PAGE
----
A TECHNIQUE DRIVEN Blog dedicated to mastery of surface design techniques. First we dye, overdye, paint, stitch, resist, tie, fold, silk screen, stamp, thermofax, batik, bejewel, stretch, shrink, sprinkle, Smooch, fuse, slice, dice, AND then we set it on fire using a variety of heat tools.

Thursday, December 8, 2011

Playing with plastic

I played with this technique over the weekend; using grocery/store bags, dry cleaner wrapping, thickened plastic wadding and bubble wrap. 

Mostly, I just melted stuff together. :)

I was interested in the types of textures I could get with the different weights of plastic; but because the dry cleaning plastic would have been excessively boring, I first put two squares as a base,  mixed up some craft paint on top, put another two squares of plastic on that and melted away, 

Four layers wasn't enough (paint ALL over my iron), but 8 was, and I got some really nice results that were highly coloured, very pliant, and easy to quilt. 

I also tried it with some white grocery bags for a less vibrantly coloured result and in my finished piece, layered the different kinds of plastics and some of the colours together. 

I also tried putting "stuff' in between the layers: sequins, tiny beads, bits of fabric, plastic mesh and the like - with varied results - I may use those bits and bobs in other pieces in the future:

But often, the result was such a hard mass of plastic, I couldn't imagine using it in any way except possibly, sculpture!

It's not clear from the pic above - but this turned out be a lump of hard plastic that no needle could ever get through!

In the end, I took some pinks and greens and whites, cut them up, layered them and put them together in a little wall hanging. BSP (Beloved Spouse) *LOVES* it and thinks I should work with melted plastic all the time.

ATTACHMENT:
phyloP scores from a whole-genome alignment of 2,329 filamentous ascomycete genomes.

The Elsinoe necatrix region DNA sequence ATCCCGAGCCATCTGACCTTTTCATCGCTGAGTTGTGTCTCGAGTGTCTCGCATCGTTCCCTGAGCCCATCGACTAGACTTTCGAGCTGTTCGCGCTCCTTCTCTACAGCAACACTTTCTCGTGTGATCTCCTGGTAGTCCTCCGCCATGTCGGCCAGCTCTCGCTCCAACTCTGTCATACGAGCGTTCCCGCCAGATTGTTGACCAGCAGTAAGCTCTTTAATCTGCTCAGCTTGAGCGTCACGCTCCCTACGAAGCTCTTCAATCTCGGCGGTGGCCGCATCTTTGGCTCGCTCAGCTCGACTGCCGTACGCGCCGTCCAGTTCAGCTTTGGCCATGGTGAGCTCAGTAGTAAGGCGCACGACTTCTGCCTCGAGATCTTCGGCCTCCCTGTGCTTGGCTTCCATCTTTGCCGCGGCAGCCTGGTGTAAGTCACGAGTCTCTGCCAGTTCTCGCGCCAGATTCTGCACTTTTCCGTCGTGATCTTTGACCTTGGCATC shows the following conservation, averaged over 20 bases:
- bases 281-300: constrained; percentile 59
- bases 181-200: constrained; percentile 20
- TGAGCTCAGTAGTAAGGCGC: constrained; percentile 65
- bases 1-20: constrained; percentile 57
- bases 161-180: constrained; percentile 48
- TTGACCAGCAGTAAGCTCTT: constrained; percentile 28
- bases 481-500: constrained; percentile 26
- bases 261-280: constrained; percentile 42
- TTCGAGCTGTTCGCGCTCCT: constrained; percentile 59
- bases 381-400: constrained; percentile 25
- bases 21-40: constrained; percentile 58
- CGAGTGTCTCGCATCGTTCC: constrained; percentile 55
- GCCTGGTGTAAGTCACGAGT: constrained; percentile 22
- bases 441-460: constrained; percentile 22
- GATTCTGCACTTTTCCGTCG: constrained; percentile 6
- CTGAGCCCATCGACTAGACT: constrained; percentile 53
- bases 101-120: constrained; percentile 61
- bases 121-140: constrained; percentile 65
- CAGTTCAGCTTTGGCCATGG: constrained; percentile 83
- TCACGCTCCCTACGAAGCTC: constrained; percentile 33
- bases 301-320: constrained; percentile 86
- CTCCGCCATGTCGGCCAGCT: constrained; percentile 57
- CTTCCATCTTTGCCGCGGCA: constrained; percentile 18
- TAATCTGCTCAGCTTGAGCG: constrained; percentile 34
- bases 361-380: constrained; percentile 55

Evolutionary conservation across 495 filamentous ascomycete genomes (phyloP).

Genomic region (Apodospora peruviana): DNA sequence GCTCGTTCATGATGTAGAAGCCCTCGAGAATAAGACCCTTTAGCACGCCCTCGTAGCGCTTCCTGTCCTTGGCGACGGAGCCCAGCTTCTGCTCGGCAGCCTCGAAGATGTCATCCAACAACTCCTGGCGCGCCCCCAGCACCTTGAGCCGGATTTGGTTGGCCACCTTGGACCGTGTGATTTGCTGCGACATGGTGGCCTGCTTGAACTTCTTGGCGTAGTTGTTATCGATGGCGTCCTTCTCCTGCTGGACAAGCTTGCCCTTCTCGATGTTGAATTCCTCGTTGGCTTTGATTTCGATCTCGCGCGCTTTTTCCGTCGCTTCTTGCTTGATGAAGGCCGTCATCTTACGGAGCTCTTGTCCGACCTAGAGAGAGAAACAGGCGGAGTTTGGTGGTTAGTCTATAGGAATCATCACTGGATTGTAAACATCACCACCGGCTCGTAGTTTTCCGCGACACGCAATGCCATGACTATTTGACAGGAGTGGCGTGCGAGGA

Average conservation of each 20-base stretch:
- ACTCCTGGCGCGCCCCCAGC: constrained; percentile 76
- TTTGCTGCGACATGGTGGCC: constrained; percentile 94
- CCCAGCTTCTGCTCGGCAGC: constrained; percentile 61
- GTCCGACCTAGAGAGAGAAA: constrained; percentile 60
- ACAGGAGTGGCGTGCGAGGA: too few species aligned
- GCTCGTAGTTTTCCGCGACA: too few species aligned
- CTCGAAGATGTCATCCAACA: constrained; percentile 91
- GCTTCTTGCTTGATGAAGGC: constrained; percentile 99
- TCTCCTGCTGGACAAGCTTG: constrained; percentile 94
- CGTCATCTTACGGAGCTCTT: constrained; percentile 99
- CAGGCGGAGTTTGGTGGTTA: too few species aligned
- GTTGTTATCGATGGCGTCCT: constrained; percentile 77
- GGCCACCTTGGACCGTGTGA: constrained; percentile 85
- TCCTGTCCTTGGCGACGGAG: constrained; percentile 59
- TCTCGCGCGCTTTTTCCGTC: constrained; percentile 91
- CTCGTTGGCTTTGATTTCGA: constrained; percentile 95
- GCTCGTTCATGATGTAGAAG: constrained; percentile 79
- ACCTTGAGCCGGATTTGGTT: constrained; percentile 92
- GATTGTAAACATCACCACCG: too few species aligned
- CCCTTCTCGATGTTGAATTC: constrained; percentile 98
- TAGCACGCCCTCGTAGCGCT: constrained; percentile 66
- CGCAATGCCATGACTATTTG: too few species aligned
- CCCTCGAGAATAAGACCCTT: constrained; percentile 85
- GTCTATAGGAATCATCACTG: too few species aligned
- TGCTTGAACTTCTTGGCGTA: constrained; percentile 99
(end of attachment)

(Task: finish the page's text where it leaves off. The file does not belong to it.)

It was fun - but that's enough for me. :)



  1. Kit, You are amazing and completely fearless with your experiemnets. Who lovely this is.

  2. Thanks Beth!

    I always think when I'm trying stuff "what's the worst that can happen?" - I mean short of blowing our house up, really, what IS the worst that can happen? With that in mind, I'm willing to try anything! :)

  3. It was very interesting to see what you did with the different types of plastic. I got some nice "flexible" "fabric" from my grocery store bags. I wonder what caused your plastic to be a "hard mass of plastic."

    I'm impressed to see everyone's finished products.

  4. Beth, I think it was the type of plastic bag. The one's that turned out to be hard masses were very dense plastic bags - proportionally, the difference between a super sheer pair of pantyhose and a pair of cabled wool tights.

    It took longer heating time and more pressure to melt those bags and when they cooled again, they were practically like lego blocks! The grocery bag results were great.

  5. Have you tried stitching then melting? That might be an interesting result. Hilary

  6. Ooooh, that is a great idea Hilary - you should try it and let us know!


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